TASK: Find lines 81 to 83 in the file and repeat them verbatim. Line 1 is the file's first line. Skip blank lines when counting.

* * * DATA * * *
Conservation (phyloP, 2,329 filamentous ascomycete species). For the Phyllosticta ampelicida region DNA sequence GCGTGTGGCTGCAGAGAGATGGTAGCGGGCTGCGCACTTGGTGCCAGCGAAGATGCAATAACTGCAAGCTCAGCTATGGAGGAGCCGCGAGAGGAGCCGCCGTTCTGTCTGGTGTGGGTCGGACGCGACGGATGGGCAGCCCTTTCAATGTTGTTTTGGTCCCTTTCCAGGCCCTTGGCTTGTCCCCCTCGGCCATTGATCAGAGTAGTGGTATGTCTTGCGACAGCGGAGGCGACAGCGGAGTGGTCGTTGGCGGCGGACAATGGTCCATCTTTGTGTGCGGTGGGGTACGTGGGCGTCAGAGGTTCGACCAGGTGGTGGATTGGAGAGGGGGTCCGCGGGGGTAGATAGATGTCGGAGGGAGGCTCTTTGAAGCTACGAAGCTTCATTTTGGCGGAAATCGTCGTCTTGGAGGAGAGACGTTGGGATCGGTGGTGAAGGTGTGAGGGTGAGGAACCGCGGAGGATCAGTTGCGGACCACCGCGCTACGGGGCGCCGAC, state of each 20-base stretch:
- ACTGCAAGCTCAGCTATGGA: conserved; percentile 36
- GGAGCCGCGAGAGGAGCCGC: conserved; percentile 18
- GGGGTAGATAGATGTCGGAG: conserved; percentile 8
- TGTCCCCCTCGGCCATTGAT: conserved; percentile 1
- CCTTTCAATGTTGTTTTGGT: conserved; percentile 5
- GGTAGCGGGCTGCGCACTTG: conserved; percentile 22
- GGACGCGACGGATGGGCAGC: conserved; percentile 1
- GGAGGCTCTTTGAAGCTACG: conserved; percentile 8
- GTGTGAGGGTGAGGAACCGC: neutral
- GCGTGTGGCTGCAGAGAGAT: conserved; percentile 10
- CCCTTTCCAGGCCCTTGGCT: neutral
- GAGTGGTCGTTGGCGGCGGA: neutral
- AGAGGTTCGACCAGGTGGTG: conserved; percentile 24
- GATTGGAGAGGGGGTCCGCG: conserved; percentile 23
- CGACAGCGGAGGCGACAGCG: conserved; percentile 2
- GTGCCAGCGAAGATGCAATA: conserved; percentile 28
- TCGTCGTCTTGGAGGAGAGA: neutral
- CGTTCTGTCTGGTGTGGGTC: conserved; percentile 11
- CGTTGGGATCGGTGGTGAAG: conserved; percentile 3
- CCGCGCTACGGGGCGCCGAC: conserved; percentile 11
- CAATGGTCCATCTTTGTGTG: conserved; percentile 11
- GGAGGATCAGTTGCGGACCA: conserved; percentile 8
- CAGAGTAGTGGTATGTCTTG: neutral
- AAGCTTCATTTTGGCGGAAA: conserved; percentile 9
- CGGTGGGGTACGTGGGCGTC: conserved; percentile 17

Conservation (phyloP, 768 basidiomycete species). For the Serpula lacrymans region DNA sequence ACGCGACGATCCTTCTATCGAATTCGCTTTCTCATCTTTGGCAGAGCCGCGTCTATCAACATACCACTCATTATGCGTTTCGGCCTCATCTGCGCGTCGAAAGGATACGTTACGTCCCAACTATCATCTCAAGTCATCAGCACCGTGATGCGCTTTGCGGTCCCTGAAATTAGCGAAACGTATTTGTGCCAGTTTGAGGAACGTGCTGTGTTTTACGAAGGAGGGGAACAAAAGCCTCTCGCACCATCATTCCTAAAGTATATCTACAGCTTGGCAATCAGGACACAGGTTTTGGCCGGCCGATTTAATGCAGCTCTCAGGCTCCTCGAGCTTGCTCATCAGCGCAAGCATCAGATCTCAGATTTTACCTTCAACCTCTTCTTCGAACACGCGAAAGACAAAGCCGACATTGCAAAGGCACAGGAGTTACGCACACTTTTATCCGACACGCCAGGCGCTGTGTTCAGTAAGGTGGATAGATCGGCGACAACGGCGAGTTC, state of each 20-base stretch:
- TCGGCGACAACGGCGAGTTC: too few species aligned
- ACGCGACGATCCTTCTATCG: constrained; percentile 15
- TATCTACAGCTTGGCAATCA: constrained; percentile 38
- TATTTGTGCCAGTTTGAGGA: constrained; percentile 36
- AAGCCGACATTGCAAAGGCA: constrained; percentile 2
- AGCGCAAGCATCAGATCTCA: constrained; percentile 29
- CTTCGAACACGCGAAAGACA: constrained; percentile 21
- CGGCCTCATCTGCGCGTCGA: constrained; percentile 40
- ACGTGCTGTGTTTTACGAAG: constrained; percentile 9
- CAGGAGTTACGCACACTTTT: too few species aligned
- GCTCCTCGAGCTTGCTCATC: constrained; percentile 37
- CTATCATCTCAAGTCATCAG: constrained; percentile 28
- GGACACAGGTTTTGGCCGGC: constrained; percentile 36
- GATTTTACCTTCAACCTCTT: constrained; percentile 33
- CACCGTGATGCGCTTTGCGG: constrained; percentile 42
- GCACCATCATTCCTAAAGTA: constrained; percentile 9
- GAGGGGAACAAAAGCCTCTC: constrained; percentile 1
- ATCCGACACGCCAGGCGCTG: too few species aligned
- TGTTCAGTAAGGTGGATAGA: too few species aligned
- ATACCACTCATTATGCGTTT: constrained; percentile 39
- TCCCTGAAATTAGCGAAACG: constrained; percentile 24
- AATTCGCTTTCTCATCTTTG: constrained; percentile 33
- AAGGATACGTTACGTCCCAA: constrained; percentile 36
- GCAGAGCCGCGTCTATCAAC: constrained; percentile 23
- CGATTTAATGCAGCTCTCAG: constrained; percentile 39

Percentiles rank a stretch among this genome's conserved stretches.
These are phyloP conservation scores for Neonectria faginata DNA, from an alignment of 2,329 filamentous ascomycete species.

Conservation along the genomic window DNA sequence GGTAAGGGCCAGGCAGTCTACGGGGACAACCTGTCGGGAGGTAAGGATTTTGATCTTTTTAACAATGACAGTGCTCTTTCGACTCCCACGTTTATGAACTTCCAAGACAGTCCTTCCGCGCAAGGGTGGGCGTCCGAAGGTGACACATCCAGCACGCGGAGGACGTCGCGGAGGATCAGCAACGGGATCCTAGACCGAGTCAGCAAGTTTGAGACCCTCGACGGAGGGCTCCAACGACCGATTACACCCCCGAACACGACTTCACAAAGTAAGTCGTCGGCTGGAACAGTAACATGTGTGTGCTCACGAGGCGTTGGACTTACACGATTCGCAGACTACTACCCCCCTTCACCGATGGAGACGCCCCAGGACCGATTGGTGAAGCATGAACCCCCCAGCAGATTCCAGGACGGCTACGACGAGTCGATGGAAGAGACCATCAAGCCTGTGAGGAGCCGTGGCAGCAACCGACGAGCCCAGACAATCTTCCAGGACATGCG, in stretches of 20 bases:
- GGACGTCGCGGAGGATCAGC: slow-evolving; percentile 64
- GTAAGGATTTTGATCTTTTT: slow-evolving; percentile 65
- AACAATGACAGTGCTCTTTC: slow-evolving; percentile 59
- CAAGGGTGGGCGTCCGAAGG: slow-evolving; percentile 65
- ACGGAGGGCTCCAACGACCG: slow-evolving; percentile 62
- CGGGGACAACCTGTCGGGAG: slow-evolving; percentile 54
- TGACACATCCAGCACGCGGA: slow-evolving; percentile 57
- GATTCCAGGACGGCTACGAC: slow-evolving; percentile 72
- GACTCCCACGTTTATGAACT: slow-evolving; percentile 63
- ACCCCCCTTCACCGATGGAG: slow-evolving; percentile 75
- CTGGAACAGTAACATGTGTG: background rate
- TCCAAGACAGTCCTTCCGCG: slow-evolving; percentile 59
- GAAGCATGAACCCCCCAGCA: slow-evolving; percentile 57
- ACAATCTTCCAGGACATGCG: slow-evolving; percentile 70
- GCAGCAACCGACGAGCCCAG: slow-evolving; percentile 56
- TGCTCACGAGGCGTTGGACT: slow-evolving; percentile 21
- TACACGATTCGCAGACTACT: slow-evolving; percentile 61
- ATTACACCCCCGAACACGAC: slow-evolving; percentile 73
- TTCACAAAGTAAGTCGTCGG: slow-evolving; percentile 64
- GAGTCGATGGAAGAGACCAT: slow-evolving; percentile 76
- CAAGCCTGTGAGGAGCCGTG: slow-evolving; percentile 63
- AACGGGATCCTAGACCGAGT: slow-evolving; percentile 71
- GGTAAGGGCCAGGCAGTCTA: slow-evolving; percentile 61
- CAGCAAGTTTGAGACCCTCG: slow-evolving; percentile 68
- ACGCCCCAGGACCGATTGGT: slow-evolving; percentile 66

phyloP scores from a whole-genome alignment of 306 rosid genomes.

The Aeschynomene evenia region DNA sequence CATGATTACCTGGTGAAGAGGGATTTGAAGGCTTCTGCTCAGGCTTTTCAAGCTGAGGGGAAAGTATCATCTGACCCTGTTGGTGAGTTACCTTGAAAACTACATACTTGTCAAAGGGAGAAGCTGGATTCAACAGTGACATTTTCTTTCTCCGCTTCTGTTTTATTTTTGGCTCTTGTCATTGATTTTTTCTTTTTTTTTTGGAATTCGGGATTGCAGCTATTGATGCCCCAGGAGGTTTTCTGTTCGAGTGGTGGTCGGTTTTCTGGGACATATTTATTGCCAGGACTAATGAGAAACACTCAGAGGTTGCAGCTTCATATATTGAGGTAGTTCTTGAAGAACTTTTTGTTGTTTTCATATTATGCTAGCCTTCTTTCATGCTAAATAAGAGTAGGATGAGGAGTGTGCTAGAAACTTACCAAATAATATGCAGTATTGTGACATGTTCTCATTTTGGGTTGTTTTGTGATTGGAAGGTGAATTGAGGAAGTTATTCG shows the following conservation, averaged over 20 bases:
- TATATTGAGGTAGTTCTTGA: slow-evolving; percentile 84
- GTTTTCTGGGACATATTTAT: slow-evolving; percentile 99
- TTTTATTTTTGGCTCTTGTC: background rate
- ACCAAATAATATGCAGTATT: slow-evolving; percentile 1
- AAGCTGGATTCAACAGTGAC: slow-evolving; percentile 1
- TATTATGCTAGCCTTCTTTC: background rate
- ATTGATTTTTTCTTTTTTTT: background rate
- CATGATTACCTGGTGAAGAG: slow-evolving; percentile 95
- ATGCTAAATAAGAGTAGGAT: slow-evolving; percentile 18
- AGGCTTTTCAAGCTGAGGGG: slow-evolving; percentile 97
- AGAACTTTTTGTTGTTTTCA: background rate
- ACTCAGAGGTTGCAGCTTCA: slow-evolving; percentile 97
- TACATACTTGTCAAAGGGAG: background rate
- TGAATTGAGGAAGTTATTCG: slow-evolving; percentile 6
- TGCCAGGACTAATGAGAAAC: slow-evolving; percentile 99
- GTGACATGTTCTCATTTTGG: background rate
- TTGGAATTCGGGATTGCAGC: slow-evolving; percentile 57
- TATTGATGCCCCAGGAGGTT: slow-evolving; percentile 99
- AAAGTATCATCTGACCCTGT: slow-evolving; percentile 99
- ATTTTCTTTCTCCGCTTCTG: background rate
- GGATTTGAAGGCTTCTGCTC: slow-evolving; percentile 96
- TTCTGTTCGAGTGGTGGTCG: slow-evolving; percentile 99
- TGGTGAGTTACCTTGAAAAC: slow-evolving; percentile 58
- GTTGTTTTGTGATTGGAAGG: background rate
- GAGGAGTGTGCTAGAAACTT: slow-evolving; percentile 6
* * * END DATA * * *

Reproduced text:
phyloP scores from a whole-genome alignment of 306 rosid genomes.

The Aeschynomene evenia region DNA sequence CATGATTACCTGGTGAAGAGGGATTTGAAGGCTTCTGCTCAGGCTTTTCAAGCTGAGGGGAAAGTATCATCTGACCCTGTTGGTGAGTTACCTTGAAAACTACATACTTGTCAAAGGGAGAAGCTGGATTCAACAGTGACATTTTCTTTCTCCGCTTCTGTTTTATTTTTGGCTCTTGTCATTGATTTTTTCTTTTTTTTTTGGAATTCGGGATTGCAGCTATTGATGCCCCAGGAGGTTTTCTGTTCGAGTGGTGGTCGGTTTTCTGGGACATATTTATTGCCAGGACTAATGAGAAACACTCAGAGGTTGCAGCTTCATATATTGAGGTAGTTCTTGAAGAACTTTTTGTTGTTTTCATATTATGCTAGCCTTCTTTCATGCTAAATAAGAGTAGGATGAGGAGTGTGCTAGAAACTTACCAAATAATATGCAGTATTGTGACATGTTCTCATTTTGGGTTGTTTTGTGATTGGAAGGTGAATTGAGGAAGTTATTCG shows the following conservation, averaged over 20 bases:
- TATATTGAGGTAGTTCTTGA: slow-evolving; percentile 84